Nine Nisei Canadian Army sergeants in India in 1946, waiting to go home with the activities in Southeast Asia over. Front Row (left to right): Frank Moritsugu, Sid Sakanashi, Elmer Oike, and Edgar Iwamoto. Back Row: Jin Ide and Fred Kagawa (who visited Scotland together with Frank), Albert Takimoto, Harold Hirose, and Ernie Oikawa. Photo credit: Albert Takimoto/We Went to War.
TORONTO — The other day I experienced a food delight. Yup, with my gohan (steamed rice), there was nice cold tofu cut up in small blocks that I lightly touched in shoyu to enjoy.
Tofu is one of many Japanese goodies that I’ve been eating since I was a young child in Vancouver. In the Kitsilano Japanese community, there was a tofuya-san (maker) a block away from where we lived. I’d go down the lane often carrying a pot with water to put the tofu into.
For some reason, Betty and I hadn’t eaten tofu for some time. In our many years together, she’d become familiar with this Japanese foodstuff, too. So last week she had bought some tofu she found at our local supermarket. Sushi is also offered there as many Toronto stores do these days. And eating the tofu was refreshingly tasty and got me thinking about other such Japanese eating experiences I’ve never forgotten.
For instance, when I was in the Canadian Army, the food was healthy, but like many other Canadian Nisei, we naturally missed meals with steamed rice.
During 1945, with the war still on against Japan, a group of us attached to a British secret service operation as interpreters was crossing India on a train from Bombay (now Mumbai) to Calcutta (now Kolkata). Unfortunately, our dinners during the three to four day trip were the same each day. What’s worse, the “meat” was corned beef in those unusual cans. Put me off corned beef forever. And in India after having all this British army food, many of us JCs kept wanting rice desperately. No. Not with curry.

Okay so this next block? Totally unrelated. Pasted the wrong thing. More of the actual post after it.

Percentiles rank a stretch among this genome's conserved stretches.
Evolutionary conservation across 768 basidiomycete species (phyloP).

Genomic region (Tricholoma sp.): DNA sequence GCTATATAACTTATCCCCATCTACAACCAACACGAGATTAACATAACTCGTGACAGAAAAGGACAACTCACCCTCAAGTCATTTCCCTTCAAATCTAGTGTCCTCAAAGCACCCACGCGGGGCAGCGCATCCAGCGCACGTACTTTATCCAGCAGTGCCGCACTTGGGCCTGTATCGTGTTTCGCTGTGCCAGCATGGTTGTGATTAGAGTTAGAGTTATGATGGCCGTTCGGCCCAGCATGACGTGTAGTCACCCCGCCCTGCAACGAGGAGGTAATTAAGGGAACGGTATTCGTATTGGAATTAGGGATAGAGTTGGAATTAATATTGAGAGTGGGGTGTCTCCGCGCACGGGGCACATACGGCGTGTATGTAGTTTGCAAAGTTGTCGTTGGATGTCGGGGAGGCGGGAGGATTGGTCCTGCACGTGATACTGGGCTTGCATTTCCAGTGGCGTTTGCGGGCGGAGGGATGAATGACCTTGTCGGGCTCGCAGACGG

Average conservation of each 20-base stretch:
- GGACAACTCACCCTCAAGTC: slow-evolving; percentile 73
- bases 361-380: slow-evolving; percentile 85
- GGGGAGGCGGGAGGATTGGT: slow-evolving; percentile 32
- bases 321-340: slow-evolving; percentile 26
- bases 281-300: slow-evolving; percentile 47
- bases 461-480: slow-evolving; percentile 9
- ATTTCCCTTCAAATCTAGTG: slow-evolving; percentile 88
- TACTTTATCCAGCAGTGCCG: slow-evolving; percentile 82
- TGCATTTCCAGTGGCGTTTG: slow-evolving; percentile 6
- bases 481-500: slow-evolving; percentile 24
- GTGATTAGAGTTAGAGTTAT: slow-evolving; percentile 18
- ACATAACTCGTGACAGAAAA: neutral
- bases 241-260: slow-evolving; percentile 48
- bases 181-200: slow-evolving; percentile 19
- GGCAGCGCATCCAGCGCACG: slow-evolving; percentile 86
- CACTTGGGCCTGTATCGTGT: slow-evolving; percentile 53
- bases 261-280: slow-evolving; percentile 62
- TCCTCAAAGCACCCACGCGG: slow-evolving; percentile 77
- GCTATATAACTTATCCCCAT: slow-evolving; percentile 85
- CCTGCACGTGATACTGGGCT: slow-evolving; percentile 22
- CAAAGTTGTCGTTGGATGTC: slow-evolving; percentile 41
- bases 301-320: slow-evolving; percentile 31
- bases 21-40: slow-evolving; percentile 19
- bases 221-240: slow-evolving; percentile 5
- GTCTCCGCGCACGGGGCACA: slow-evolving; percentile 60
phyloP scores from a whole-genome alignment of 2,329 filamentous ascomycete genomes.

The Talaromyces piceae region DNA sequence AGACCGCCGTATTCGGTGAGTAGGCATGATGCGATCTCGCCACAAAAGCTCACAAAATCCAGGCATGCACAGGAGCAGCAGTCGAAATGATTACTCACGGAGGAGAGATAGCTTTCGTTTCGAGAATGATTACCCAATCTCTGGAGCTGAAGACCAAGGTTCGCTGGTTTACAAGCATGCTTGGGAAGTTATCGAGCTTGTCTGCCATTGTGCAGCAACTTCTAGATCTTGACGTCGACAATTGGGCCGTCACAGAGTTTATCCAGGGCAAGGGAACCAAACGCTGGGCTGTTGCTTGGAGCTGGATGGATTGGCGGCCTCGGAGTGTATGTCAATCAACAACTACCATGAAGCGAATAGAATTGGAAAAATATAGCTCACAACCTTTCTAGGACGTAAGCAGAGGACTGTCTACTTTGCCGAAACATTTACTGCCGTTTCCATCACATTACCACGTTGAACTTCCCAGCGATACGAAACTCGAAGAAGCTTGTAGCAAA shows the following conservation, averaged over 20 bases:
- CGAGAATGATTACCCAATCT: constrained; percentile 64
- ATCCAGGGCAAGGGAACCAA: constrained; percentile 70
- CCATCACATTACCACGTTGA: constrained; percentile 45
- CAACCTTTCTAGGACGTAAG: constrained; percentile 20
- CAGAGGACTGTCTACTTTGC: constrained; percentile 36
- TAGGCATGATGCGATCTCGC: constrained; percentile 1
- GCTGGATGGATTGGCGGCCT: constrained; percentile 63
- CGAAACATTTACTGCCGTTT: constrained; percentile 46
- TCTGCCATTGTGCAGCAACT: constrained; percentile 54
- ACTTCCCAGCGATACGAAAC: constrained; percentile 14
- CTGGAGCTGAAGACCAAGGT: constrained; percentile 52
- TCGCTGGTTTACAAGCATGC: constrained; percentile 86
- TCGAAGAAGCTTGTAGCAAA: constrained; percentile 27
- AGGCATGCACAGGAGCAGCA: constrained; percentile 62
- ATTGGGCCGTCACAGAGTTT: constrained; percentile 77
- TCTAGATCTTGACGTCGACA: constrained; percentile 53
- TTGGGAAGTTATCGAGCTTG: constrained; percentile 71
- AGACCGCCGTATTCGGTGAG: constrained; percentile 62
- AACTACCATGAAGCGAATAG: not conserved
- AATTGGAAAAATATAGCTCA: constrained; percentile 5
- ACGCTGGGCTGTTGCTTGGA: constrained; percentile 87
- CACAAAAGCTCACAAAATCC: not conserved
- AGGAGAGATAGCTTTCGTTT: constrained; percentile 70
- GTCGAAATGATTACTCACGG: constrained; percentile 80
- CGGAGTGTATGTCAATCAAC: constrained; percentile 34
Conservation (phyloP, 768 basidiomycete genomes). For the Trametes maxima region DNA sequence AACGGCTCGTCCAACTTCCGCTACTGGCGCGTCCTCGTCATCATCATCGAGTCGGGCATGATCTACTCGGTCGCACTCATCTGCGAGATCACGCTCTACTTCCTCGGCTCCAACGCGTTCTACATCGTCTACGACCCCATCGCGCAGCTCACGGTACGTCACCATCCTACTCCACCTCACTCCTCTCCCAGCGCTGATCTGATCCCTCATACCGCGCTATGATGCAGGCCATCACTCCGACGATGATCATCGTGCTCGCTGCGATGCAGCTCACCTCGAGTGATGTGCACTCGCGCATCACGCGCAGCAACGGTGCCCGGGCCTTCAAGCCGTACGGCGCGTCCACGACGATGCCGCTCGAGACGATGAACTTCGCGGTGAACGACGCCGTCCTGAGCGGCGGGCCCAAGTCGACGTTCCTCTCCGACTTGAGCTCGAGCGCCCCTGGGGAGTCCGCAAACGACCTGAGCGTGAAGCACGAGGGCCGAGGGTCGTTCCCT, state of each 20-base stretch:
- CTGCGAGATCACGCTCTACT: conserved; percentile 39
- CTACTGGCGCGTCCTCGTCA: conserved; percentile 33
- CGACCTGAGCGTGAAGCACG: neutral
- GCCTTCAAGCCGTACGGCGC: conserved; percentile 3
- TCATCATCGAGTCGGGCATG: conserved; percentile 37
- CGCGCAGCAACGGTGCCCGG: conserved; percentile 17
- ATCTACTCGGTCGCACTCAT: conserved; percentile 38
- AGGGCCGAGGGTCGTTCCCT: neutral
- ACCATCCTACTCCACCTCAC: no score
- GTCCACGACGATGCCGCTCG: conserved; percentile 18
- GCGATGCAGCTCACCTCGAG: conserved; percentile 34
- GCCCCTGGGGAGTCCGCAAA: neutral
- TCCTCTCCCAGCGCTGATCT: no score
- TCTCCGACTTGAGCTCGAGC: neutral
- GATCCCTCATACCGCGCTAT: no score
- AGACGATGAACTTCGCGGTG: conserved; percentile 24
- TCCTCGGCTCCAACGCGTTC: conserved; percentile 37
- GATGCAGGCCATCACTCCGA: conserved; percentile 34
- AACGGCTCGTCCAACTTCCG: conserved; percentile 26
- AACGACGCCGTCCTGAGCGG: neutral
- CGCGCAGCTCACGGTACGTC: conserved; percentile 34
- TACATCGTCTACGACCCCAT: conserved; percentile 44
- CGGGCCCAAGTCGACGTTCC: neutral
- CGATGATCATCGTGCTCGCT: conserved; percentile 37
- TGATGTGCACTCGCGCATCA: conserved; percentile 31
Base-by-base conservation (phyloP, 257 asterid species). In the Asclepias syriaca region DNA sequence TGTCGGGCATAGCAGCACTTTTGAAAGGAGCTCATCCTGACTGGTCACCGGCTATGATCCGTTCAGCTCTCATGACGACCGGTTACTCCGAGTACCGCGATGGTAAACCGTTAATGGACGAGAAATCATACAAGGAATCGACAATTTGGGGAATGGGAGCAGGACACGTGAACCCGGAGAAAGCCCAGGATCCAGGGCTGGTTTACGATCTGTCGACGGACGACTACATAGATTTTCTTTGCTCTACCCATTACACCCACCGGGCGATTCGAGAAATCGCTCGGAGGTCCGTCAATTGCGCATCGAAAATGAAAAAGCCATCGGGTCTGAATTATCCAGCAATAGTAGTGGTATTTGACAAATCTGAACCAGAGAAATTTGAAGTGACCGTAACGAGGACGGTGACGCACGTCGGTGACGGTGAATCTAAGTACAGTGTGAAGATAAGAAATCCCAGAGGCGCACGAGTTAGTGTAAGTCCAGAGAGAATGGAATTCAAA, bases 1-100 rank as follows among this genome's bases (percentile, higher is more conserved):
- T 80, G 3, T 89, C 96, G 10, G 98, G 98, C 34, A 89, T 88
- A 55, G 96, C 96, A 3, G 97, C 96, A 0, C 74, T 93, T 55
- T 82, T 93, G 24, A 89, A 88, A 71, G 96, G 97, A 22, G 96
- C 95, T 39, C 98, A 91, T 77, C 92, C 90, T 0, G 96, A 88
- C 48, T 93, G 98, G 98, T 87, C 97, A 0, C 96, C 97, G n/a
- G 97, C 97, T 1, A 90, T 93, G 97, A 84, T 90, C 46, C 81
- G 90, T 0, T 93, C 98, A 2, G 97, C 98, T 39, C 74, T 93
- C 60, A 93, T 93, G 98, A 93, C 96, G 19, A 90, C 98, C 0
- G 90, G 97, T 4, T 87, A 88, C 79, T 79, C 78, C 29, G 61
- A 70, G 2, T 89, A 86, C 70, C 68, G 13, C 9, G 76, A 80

One unexpected venture with a Chinese restaurant near an army camp in India we tried was quite memorable. This happened after the war was over, and our group of JCs was returning home. We were in a camp not far from Bombay, waiting until a ship leaving Asia would have room for us. Needing to eat steamed rice badly, we asked around. One British soldier told us about a Chinese restaurant a few miles away. So we rented a horse-drawn wagon and down we went.
The building was unmistakably Chinese, with that bright red colour and a high staircase to be climbed to the restaurant. As the wagon unloaded us, an Asian fellow in civilian clothes was partway down that staircase, and as we neared him, he started to welcome us in Chinese. So we stopped, shook our heads, and when the fellow asked in English, “Who are you?” One of our gang yelled, “Japanese Canadian!”
“Oh,” he said, then came down to welcome us with, “Irrasshai, Irrasshai.”
He led us inside the restaurant and seated us after connecting some tables together. Then he went into the kitchen and out came what seemed to be the entire staff—those with white chef hats and others. Obviously to see us “Japanese” in this part of India. I asked the welcomer in Nihongo where he learned the language, and he said he’d worked in Yokohama before the war.
We all had a good time there and the Chinese dinner was also most enjoyable. Afterward, as we talked about this experience to our hakujin mates at our camp, we were told there were Chinese restaurants all over India. Happily, that was true, and even the British lads were taking advantage, though not as often as we wanted to.